Landscape of literacy and disability
Authors: E. Zubrow, M. Rioux, C. Spielman, M. Dinca-Panaitescu, G. Kunkel, and A. Marsollais
This project is intended to provide an understanding of the relationship between literacy and disability through the use of maps. The combined expertise of researchers from the fields of human rights, disability policy analysis and Geographic Information Science or GIS, allows for a wide array of policy initiatives to be put forth aimed at addressing both the overt as well as covert relationships between disability, literacy, social inclusion and justice, and public policy. This spatial look at these social issues provides a tool for policy and service development. Our approach reveals relationships between factors and characteristics at play in promoting or hindering literacy, opportunities for communication, and consequently, participation in society. Our objectives are to: * use the spatial characteristics of literacy and disability in Canada to understand the underlying presumptions about disability and about literacy; * document the very different perspective that may be drawn depending on the definitions of the two phenomena; * get a clear picture of the characteristics of their relationship as a basis for policy initiatives.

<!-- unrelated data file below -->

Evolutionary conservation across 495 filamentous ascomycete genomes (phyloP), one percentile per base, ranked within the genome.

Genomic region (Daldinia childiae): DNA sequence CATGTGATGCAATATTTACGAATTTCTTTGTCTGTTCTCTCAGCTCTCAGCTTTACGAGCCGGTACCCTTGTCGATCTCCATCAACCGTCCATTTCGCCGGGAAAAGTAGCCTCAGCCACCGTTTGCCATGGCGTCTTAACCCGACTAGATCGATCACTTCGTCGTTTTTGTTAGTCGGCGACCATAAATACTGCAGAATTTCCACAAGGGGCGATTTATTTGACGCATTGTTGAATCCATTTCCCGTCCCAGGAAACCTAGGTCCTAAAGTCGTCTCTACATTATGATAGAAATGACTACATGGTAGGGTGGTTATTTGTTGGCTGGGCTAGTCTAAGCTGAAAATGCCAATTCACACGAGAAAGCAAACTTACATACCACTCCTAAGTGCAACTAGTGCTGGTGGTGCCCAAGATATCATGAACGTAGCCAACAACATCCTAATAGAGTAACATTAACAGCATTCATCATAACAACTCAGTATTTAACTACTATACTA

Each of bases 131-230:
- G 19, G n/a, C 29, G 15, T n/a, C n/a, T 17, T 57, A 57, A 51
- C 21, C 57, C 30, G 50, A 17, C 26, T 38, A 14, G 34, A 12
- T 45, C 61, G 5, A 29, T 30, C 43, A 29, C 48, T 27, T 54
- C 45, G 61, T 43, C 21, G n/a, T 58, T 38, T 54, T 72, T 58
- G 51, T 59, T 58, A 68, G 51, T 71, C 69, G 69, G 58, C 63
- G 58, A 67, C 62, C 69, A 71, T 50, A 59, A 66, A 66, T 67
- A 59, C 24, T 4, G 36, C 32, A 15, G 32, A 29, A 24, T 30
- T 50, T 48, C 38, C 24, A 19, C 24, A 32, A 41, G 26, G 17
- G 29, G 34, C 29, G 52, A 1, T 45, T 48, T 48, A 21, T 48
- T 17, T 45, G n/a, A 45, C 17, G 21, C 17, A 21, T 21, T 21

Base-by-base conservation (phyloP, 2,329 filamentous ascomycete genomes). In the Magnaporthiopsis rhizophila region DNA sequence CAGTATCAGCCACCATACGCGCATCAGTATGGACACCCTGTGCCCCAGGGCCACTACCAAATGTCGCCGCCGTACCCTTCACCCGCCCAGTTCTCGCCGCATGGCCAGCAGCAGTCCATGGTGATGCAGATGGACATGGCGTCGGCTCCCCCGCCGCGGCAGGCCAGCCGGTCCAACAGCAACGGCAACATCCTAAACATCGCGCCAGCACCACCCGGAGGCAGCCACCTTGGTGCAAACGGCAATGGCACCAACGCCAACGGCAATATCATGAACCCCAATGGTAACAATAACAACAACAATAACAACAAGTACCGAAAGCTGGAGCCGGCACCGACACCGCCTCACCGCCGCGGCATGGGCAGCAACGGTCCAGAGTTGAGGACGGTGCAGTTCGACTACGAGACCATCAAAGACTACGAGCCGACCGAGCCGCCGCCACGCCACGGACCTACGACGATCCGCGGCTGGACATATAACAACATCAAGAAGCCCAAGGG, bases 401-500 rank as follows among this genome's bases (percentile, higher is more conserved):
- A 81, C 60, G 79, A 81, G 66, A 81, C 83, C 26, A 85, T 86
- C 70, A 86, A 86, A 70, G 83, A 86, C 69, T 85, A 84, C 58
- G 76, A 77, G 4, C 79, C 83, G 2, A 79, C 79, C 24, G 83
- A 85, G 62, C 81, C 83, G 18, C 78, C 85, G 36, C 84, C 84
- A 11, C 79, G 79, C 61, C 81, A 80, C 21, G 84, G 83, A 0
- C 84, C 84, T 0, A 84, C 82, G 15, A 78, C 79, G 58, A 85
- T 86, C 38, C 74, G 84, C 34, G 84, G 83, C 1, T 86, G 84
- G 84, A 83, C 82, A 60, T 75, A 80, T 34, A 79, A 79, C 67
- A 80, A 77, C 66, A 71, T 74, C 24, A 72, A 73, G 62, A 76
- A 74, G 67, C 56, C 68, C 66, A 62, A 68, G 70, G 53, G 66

Please note that abstracts only appear in the language of the publication and might not have a translation.
Gary Annable, Deborah Stienstra, and Harvey Max Chochinov (2010).
Addressing disability in cancer care: Final report
A. Furrie and C. Crawford (2010).
About Canadians with disabilities who require support with their daily activities: What do we know about their unmet needs? What do we know about their caregivers?
Stine Hansen, K. Bruce Newbold, and Rob Wilton (2018).
Disability and the use of support by immigrants and Canadian born population in Canada
Canadian Journal of Disability Studies , 31-50
Alison M. Konrad, Mark E. Moore, Eddy S. W. Ng, Alison J. Doherty, and Katherine Breward (2013).
Temporary work, underemployment and workplace accommodations: Relationship to well-being for workers with disabilities
British Journal of Management , 367-382